Regna Darnell and Frederic W. Gleach, eds. Anthropologists and Their Traditions across National Borders, Lincoln and London: University of Nebraska Press, 2014, xi, 279 pp.
Anthropologists and Their Traditions across National Borders is an eclectic collection of essays on the history of anthropology: ostensibly integrated around ‘how anthropologists’ careers have intersected across professional generations and allowed them to navigate national boundaries and national traditions’ (ix), the reader will find it difficult to connect an account of Berthold Laufer’s early anthropological expedition to China under Boas’ auspices (Kendall), an appraisal of A. M. Hocart’s life and works (Laughlin), a critical essay on the parallels between Malinowski’s functionalism and the doctrine of indirect rule (Lamont), an institutional history of Radcliffe-Brown’s administrative practice in Cape Town and Sydney (Campbell), an intriguing story of succession to S. F. Nadel’s chair of anthropology in Australian National University (Gray and Munro), three essays in praise of Lévi-Strauss’ legacy (Darnell, Rosman and Rubel, and Asch), an application of Sahlins’ theories of history to two 19th century massacres in the United States (Rodseth), and a reflexive essay on anthropology as oral tradition (Flynn). Although the collection is eclectic, each chapter stands as an interesting addition to the wider project of the Histories of Anthropology Annual series, of which this is the 8th volume.
This volume’s interest is twofold. On one hand, it is an invaluable source of information on non-canonical trends in the anthropological tradition(s), whether or not one concurs with the generally laudatory tone (with the exception of Lamont’s critical essay on Malinowski). Laughlin, to give one example, makes a great summary of Hocart’s contributions to anthropology, showcasing how his views on myth, ritual, methodology, and political organization could be seen to anticipate the works of Malinowski and Lévi-Strauss among others. Asch, on his part, delves into Lévi-Strauss’ work on kinship to find evidence, contra the view of his works as being ahistorically rigid, that he engaged with issues in universal history, such as the origins of inequality and the origins of agriculture. Likewise, one may cite Rodseth’s in-depth engagement with Sahlins’ arguments in Apologies to Thucydides as an exemplar of the kind of little explored yet refreshing intellectual genealogies traced by the volume.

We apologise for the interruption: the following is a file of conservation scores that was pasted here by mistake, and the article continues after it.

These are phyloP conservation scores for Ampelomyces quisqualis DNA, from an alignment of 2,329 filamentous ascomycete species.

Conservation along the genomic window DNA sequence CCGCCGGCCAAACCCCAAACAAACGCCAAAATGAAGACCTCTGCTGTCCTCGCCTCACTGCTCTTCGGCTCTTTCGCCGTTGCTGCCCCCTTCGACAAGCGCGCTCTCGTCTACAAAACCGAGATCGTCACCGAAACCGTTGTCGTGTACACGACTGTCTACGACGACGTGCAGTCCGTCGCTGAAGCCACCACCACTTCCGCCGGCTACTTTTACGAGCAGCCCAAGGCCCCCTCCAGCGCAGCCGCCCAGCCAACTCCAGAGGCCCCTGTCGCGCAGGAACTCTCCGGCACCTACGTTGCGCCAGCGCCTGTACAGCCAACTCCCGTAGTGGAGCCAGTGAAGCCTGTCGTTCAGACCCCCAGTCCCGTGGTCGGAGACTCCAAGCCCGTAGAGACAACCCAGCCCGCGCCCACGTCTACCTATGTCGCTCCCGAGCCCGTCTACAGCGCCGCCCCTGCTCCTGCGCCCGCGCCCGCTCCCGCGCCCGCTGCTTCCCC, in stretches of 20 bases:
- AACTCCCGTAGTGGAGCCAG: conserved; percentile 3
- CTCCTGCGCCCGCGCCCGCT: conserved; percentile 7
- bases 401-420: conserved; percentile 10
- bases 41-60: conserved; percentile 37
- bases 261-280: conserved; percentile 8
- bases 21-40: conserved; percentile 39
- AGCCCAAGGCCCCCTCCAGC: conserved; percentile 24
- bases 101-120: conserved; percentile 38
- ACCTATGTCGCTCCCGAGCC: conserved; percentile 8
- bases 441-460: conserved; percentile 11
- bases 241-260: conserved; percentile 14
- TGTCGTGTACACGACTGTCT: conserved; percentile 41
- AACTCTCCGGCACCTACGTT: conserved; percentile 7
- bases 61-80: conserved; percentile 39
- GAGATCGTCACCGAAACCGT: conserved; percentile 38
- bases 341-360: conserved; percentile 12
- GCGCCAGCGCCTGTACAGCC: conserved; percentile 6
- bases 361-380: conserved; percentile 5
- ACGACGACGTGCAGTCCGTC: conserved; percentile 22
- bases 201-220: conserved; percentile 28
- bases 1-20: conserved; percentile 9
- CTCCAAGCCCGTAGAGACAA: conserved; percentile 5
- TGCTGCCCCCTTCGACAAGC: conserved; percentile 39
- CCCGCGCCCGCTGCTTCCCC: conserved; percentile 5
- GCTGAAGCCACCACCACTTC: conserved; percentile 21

On the other hand, the collection embodies the manifold ways in which a history of anthropology can be practiced with relevance to contemporary anthropology. Lamont’s essay is a good example of critical scholarship committed to showing the insertion of anthropological theory in its wider historical context, by making a convincing case about the parallels between Malinowski’s functionalism – ‘an early example of academic branding’ (78) if there ever was one – and his promotion of social anthropology as an ally to colonial administration. The more conventional historical writings on Laufer’s early anthropological expedition in China (Kendall), or Radcliffe-Brown’s ambitious projects as a university administrator (Campbell), or the corridor intrigues behind Nadel’s succession (Gray and Munro) confer interesting lessons on the institutional settings within which anthropology was – and sometimes remains – practiced. In so doing, such essays reflexively illuminate our own insertion in academic institutions which, as much as they may invoke a language of ‘necessity’ to impose certain reforms, seem largely contingent in light of the detailed histories presented in this collection.
In a further twist of reflexivity, Flynn’s decision to publish an undergraduate essay on her university lecturers as storytellers invites us to reflect on the importance of orality in the transmission of anthropological knowledge, which tends to be overshadowed by the role of reading and writing in our pedagogical discourse. Furthermore, this essay acts as an interesting primary source to the historian of anthropology, implicitly broadening our outlook on the kinds of materials available to trace the discipline’s intellectual and institutional legacy. Upon reading this essay, one wonders, indeed, what a history of anthropological knowledge transmission through a serious examination of undergraduate student essays would look like.
The main criticisms one could address to this volume are its lack of coherence and its sometimes overly deferent tone to past theorists, as their lesser known writings become drawn into a process of canonization that may obscure their insertion in wider intellectual and institutional trends. On their own, however, both criticisms would be too harsh, considering the wider project in which this volume is inserted, as well as the wealth of insights into the discipline’s history provided by each chapter. This collection therefore acts as a series of interesting contributions to the history of anthropology, with some interesting implications for our contemporary practice. It is worth a look for anyone specializing in the history of anthropology, as well as any scholar or graduate student with an interest in exploring atypical avenues into the intellectual tradition of which s/he is becoming a part.
This review was initially published in 2016 by the Journal of the Anthropological Society of Oxford, vol. VIII, no. 2, pp. 283-284